Dak Prescott ($5,700, 8.5%, 9.9%)

Prescott's 33.7% probability of ahcieving 4x value ranks just behind Foles in third. He also benefits in the model from Tampa Bay's defense being projected to appear in less than one percent of tournament lineups. That said, Prescott's matchup may not be all it's cracked up to be. That's because, since the Buccaneers fired defensive coordinator Mike Smith after a Week 6 loss, Tampa Bay has flipped from a passing funnel to a rushing funnel. In their first five games, they allowed an average of 356 passing yards -- including a 300-yard passer in all five -- but only 84 rushing yards. In the ensuing nine games, they've allowed an average of only 204 passing yards -- including not a single 300-yard passer -- but nearly double the rushing yards as before (153). As yardage bonuses are key to winning Draftkings GPPs, it might be adviseable to rely more on Ezekiel Elliott in your Sunday Main slate lineups.

Running Backs

Below is the table for running backs:

Early Impressions

It's a miracle! After almost all of the past three months involving the "chalk" spot being filled by inexpensive running backs, this is now two weeks in a row that Ezekiel Elliott, a decidedly not inexpensive running back, tops the table. And just like last week, the reason is that his probability of achieving 4x value is abnormally high for a player of his ilk. In fact, last week, he ranked 16th among running backs in the Sunday Main slate, at 13.4%. This week, he ranks -- wait for it -- 16th again, at 14.1%, in a much easier matchup.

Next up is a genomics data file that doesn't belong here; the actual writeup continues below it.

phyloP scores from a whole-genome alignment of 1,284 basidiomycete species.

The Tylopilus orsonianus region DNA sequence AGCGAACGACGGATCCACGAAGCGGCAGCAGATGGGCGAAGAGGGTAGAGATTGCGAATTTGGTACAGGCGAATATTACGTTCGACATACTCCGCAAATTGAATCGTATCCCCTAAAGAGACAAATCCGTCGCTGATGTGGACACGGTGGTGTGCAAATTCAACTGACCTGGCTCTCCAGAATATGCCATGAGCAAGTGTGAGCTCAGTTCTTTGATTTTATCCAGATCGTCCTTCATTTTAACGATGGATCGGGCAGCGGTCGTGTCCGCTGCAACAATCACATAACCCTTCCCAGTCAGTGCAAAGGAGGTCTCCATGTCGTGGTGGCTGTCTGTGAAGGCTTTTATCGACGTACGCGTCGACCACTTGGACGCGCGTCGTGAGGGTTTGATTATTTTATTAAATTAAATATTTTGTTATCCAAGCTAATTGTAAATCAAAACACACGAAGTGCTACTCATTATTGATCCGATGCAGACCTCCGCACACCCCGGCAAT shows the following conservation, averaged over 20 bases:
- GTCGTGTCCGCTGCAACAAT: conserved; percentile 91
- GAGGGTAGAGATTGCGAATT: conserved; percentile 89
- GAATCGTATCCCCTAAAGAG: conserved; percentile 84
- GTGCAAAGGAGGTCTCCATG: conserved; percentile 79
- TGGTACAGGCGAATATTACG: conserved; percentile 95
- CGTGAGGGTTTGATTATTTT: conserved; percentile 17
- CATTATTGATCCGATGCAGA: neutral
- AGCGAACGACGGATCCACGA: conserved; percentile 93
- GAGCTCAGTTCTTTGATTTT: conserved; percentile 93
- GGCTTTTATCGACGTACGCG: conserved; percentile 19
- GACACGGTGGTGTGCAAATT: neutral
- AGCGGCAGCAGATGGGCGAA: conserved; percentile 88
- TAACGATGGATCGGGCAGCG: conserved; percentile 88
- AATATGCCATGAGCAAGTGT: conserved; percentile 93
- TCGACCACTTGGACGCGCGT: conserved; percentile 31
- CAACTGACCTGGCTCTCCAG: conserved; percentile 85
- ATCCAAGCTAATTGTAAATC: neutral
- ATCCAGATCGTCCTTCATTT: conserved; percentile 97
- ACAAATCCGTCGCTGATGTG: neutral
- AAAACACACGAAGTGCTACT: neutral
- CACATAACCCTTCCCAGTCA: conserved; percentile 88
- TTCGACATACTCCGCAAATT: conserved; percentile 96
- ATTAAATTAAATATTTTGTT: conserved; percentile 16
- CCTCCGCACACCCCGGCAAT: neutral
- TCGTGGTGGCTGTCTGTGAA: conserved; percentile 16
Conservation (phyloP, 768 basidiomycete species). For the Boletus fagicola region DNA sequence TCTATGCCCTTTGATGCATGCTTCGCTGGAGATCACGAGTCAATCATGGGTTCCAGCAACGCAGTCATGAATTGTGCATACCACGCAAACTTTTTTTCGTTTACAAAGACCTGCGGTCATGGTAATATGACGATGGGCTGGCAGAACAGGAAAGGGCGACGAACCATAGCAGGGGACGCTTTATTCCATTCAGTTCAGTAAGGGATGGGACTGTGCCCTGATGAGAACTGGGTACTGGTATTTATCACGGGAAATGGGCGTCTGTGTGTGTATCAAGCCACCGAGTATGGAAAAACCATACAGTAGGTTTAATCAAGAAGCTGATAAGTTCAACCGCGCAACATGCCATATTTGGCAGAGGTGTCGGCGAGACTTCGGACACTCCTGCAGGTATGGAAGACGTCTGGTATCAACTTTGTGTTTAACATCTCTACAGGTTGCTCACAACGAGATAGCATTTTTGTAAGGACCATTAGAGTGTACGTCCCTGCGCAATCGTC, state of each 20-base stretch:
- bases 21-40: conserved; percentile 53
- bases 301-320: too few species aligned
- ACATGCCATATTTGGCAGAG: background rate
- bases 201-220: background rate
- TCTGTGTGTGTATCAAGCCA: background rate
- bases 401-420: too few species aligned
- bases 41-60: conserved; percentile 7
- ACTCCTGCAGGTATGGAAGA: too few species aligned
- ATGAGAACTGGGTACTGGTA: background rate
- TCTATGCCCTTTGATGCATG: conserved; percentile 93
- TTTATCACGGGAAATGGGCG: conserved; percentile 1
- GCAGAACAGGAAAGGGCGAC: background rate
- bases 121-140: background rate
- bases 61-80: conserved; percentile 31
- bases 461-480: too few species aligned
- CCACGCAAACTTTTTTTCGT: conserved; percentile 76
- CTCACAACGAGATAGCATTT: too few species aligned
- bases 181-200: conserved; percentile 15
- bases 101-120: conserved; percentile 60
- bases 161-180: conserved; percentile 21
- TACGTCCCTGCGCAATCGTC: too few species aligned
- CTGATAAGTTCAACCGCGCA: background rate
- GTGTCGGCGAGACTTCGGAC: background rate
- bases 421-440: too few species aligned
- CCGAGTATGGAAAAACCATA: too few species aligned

SATURDAY UPDATE: Elliott's even more chalky than he was earlier in the week. According to the pro projection model, that's because his 4x value probability has risen from No. 16 to No. 11. It's now 16.3%, which is almost unheard of for a running back with his salary.

Nick Chubb ($5,500 salary, 19.2% overall roster projection, 17.8% Pro Projection)

and Marlon Mack ($5,500, 12.4%, 9.3%)

After Elliott, there are a slew of running backs that the pro projection model views less favorably than the overall public. But the model is by no means perfect, so at least one of them has to defy the odds. This author's picks are Chubb and Mack for a variety of reasons. First, they both have 4x value probabilities that rank in the Top 10 of the position: Chubb's is 20.1% (7th); Mack's is 17.0% (10th). Second, they're both facing defenses projected to appear in only around one percent of lineups. Likely related to this, they're both playing as home favorites of a touchdown or more. And speaking of the matchup, the Bengals and Giants rank in the bottom quartile of the league in terms of points allowed to opposing running backs, both across the full season and over their last five games.

And in the case of Mack, it's worth pointing out the game theory angle of rostering him heavily so as to counteract the chalkiness of Andrew Luck, T.Y. Hilton, and Eric Ebron.

Matt Breida ($4,200, 3.4%, 6.9%)

and Kenyan Drake ($3,900, 3.3%, 5.6%)

These two are grouped together here because their situations, both in and out of the pro projection model, are strikingly similar. They're both inexpensive running backs projected for low rostership who are playing at home. Both are involved in the passing game and are facing defenses that have allowed exactly 8.3 Dratkings points per game via running back receptions. With respect to the model, Breida (42.7%) and Drake (29.4%) rank first and second on the slate in terms of 4x value probability. If you're looking for salary relief and a modicum of contrarianism, they're two big values that allow you to pivot away from some of the more expensive, popular running backs not name Ezekiel Elliott. In fact, they're perfect complements to Elliott insofar as they're precisely the running backs that will allow you the salary cap space to roster Elliott in the first place.

Wide Receivers

Below is the table for wide receivers:

Early Impressions

Robby Anderson is the darling of the pro projection model this week for one reason: He ranks No. 1 among wide receivers with a 32.3% probability of achieving 4x value.

SATURDAY UPDATE: Anderson is even chalkier now and viewed even more favorably by the pro projection model because his 4x value probability has increased to 34.1%, which is still No. 1 among wide receivers on the Sunday Main slate.